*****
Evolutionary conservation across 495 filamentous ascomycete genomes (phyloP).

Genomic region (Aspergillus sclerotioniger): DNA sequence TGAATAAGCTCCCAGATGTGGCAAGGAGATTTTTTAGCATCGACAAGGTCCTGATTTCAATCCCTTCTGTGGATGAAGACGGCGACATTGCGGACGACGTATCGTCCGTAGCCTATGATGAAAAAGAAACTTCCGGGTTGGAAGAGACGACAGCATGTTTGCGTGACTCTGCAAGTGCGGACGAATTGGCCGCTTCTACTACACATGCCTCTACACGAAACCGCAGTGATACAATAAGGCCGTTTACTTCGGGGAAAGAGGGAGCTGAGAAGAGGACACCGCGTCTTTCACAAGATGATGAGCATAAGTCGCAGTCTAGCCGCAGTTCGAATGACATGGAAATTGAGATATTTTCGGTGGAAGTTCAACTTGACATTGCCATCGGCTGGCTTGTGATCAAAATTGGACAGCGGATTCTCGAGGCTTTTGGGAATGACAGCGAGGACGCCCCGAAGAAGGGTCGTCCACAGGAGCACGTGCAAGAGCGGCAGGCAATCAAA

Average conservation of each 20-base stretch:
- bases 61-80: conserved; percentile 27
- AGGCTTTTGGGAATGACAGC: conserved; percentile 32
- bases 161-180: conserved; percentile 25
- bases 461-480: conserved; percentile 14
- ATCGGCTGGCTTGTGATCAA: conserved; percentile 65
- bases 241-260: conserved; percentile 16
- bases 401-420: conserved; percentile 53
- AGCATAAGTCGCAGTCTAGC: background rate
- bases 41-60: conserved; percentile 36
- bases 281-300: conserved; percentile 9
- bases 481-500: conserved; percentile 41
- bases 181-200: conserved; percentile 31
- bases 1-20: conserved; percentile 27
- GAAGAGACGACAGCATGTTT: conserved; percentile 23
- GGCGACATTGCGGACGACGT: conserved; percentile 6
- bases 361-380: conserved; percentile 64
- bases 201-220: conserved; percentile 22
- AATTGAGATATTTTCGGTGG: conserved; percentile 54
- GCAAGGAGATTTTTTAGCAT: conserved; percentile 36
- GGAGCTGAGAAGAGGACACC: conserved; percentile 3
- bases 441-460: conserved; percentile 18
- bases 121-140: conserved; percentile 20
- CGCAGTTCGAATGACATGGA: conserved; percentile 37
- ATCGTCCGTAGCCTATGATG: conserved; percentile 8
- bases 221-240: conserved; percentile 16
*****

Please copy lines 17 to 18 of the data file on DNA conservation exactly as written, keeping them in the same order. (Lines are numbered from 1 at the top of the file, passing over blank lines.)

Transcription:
- GAAGAGACGACAGCATGTTT: conserved; percentile 23
- GGCGACATTGCGGACGACGT: conserved; percentile 6